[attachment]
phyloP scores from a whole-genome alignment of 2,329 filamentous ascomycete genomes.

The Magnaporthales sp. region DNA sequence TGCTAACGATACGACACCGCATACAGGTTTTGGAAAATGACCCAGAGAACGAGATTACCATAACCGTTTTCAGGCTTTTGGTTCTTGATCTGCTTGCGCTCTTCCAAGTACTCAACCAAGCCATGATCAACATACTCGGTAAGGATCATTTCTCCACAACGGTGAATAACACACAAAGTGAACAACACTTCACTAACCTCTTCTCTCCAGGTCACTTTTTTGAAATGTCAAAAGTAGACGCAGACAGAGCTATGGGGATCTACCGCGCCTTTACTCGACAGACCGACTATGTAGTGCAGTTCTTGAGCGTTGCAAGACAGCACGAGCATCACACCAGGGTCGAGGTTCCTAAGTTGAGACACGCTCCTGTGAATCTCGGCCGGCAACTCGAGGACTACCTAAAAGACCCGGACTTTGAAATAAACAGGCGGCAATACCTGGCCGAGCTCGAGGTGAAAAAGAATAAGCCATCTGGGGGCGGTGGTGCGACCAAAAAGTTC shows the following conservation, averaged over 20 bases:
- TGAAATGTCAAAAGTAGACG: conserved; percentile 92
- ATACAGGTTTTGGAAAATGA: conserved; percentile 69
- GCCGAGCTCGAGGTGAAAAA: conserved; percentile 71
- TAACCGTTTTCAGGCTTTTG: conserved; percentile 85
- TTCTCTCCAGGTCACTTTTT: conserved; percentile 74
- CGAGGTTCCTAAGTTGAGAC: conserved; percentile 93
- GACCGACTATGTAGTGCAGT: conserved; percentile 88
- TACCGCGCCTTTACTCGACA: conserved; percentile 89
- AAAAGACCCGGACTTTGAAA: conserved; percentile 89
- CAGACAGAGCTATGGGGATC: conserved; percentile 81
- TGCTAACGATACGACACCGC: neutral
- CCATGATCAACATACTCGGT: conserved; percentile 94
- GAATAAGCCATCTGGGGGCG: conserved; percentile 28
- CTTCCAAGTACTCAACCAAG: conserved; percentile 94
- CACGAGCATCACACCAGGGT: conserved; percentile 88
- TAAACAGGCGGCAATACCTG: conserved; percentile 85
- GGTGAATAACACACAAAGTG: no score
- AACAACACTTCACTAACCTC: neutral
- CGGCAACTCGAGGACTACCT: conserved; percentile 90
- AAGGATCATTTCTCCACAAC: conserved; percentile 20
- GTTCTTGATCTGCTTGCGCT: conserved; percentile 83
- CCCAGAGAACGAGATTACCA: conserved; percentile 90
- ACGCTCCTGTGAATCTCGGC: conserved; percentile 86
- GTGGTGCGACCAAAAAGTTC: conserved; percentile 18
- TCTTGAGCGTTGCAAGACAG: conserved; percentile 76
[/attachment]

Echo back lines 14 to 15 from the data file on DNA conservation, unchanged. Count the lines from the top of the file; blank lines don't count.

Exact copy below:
- CCATGATCAACATACTCGGT: conserved; percentile 94
- GAATAAGCCATCTGGGGGCG: conserved; percentile 28